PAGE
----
What is it?
- Only the real Living Wage is independently-calculated each year based on what employees and their families need to live
- The current UK Living Wage is £8.45 an hour
- The current London Living Wage is £9.75 an hour
- Employers choose to pay the real Living Wage on a voluntary basis
- The rates apply to all workers over 18 – in recognition that young people face the same living costs as everyone else
- The real Living Wage that meets the cost of living enjoys cross party support, with public backing from successive London Mayors and MPs across the four nations of the UK
- Paying a wage that is enough to live on is good for business, good for the individual and good for society
- The Living Wage Employer Mark and Service Provider Recognition Scheme provide an ethical badge for responsible pay
What are the benefits?
Good for Business
By paying the real Living Wage employers are voluntarily taking a stand to ensure their employees can earn a wage which is enough to live on. That basic fairness is at the heart of what our campaign is trying to achieve and why great businesses and organisations choose to go further than the government minimum.
Many employers also report wider business benefits as a result of investments in staff pay.
An independent study found that more than 80% of London Living Wage employers believe that implementing the real Living Wage had enhanced the quality of the work of their staff. Two thirds of employers reported a significant impact on recruitment and retention within their organisation, while absenteeism had fallen by 25% on average. 70% of employers felt that the Living Wage had increased consumer awareness of their organisation’s commitment to be an ethical employer.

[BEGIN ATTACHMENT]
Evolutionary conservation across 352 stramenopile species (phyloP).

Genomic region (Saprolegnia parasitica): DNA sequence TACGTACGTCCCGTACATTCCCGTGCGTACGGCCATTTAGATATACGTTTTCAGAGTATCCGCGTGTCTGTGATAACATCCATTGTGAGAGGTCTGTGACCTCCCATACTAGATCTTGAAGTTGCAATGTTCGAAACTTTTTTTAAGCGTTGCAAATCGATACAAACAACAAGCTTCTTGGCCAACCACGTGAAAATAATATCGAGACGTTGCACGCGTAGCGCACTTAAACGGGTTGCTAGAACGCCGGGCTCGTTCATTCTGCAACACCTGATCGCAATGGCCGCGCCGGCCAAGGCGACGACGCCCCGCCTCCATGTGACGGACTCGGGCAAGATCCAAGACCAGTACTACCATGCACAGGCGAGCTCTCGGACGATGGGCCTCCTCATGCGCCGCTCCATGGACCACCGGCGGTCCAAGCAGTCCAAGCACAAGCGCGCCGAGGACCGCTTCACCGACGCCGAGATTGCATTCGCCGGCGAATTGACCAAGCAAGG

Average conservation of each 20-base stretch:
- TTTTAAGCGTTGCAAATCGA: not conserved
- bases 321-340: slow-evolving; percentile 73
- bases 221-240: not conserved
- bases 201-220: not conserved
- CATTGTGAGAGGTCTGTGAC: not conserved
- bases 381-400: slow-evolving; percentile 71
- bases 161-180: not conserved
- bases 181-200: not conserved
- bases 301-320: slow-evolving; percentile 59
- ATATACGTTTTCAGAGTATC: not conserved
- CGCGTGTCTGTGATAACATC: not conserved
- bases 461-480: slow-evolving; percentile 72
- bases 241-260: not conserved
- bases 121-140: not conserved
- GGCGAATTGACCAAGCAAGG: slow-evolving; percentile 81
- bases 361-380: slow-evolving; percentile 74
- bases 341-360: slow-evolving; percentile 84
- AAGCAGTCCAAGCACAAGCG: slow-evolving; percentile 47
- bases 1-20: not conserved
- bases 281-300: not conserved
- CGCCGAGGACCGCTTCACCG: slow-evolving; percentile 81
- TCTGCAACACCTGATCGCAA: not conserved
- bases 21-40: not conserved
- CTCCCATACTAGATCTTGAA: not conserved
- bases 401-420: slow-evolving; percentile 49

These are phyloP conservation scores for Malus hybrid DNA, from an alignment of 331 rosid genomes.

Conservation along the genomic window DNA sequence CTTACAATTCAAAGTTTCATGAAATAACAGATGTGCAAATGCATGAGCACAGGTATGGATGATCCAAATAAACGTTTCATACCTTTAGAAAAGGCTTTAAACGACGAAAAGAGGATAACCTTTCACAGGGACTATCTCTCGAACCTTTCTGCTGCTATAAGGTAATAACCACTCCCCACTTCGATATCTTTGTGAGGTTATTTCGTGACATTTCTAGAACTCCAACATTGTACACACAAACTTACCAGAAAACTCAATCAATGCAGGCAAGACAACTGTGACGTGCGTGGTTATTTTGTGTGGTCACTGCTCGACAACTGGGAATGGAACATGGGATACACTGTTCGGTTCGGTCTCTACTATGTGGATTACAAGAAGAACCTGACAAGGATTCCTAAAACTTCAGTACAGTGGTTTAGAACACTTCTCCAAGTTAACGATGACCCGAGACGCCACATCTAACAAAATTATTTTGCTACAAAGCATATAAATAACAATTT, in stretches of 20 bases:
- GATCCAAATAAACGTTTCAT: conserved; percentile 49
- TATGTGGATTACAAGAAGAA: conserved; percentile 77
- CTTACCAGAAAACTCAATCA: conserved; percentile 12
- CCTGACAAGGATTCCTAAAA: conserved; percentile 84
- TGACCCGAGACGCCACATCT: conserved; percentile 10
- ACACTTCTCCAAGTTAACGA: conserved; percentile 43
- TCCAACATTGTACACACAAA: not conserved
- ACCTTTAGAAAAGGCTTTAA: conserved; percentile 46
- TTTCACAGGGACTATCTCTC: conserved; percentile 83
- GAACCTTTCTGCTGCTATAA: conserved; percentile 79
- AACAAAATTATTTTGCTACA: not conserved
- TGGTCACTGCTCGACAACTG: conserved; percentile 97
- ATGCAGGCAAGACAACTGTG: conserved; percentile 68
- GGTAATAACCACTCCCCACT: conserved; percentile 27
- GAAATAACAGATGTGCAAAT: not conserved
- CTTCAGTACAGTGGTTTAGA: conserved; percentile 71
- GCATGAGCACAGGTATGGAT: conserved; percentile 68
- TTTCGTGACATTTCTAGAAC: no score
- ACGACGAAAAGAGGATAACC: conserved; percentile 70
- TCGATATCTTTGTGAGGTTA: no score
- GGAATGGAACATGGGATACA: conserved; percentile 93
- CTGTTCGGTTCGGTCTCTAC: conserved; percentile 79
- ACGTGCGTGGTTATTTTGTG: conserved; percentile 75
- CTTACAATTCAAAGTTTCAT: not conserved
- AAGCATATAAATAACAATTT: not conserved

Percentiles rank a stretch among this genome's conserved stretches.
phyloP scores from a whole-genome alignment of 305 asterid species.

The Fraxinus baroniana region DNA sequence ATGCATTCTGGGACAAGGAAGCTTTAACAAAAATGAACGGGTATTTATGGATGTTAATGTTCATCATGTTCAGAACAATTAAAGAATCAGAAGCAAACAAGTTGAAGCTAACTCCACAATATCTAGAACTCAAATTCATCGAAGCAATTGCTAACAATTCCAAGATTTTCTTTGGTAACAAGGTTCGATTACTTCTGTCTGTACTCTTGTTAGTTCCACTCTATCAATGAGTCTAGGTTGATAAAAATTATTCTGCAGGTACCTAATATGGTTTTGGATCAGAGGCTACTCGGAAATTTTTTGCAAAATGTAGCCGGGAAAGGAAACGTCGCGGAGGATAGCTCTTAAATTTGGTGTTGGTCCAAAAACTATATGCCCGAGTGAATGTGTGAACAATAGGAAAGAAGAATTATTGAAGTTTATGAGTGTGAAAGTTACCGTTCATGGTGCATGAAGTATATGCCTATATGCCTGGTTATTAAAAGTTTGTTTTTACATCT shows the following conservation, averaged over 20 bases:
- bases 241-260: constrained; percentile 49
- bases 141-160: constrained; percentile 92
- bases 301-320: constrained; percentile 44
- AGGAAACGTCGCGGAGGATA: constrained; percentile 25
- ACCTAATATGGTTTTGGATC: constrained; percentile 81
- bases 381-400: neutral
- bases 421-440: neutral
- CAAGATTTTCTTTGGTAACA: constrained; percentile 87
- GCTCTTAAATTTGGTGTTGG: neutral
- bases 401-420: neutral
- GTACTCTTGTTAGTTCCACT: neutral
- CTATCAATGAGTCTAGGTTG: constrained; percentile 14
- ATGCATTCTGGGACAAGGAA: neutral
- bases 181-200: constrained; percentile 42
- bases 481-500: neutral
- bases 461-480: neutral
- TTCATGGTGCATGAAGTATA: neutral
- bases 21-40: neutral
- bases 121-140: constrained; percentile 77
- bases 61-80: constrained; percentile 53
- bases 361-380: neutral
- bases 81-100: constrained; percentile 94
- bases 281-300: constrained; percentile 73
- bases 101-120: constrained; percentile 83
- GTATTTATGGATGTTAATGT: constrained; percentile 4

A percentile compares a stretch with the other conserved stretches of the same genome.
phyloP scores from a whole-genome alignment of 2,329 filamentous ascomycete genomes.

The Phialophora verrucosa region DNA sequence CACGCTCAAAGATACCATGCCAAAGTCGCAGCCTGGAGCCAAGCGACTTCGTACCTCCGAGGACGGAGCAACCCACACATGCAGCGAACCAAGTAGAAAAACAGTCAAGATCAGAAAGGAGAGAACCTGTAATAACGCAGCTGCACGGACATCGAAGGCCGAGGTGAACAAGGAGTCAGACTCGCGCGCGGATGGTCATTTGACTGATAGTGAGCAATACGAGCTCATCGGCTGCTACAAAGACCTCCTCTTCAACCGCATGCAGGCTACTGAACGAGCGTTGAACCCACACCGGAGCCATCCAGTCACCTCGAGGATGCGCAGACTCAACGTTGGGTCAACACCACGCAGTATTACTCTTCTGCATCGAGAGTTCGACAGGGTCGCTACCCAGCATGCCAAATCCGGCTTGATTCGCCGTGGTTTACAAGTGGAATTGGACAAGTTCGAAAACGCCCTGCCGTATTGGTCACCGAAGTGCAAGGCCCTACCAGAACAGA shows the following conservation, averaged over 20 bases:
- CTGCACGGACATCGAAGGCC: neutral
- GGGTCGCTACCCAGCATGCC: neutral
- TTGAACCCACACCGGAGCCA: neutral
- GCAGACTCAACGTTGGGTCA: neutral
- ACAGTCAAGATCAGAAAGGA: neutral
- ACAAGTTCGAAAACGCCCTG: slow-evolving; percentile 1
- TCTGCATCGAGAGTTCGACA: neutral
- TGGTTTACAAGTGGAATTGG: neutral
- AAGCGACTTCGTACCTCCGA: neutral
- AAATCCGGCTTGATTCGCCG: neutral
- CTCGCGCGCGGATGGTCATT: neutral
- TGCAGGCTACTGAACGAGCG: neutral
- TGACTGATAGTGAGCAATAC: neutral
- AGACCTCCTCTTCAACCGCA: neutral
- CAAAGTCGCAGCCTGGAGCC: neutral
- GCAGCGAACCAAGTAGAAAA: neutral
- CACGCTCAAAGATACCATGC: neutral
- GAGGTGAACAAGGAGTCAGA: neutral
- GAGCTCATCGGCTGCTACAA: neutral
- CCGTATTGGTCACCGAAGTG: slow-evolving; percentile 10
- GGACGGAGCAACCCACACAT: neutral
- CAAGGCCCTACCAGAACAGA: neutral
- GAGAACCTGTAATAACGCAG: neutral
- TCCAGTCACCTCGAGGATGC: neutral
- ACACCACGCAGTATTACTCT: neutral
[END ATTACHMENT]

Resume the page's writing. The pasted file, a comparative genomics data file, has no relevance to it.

GOOD FOR INDIVIDUALS
For people who are paid the real Living Wage it means the difference between just getting the government minimum and earning enough to afford the things you need to live, like a decent meal, a warm home and a birthday treat for your children.
Full time employees earning the real Living Wage earn £45 a week more than those on the government minimum, and £95 a week in London.
Many employees also report improved job satisfaction. An independent study found that 75% of employees reported increases in job quality as a result of receiving the Living Wage. 50% of employees felt that the Living Wage had made them more willing to implement changes in their working practices; enabled them to require fewer concessions to effect change; and made them more likely to adopt changes more quickly.
Good for Society
The Living Wage campaign was launched in 2001 by parents in East London, many of whom were working working two minimum wage jobs and still not able to make ends meet.
Low pay makes it difficult for employees to find time for community and family life. The causes of poverty are complex and in order to improve lives there should be a package of solutions across policy areas. The Living Wage can be part of the solution.
How is it different from the government's 'national living wage'?
In April 2016 the government introduced a higher minimum wage rate for all staff over 25 years of age inspired by the Living Wage campaign - even calling it the ‘national living wage’.
However, the government's 'national living wage' is not calculated according to what employees and their families need to live.
Instead, it is based on a target to reach 60% of median earnings by 2020. Under current forecasts this means a rise to less than £9 per hour by 2020.
For under 25s, the minimum wage rates also take into account affordability for employers.
The real Living Wage rates are higher because they are independently-calculated based on what people need to get by. That's why we encourage all employers that can afford to do so to ensure their employees earn a wage that meets the costs of living, not just the government minimum.
You can read our response to the announcement about the minimum wage increase here (April 2015).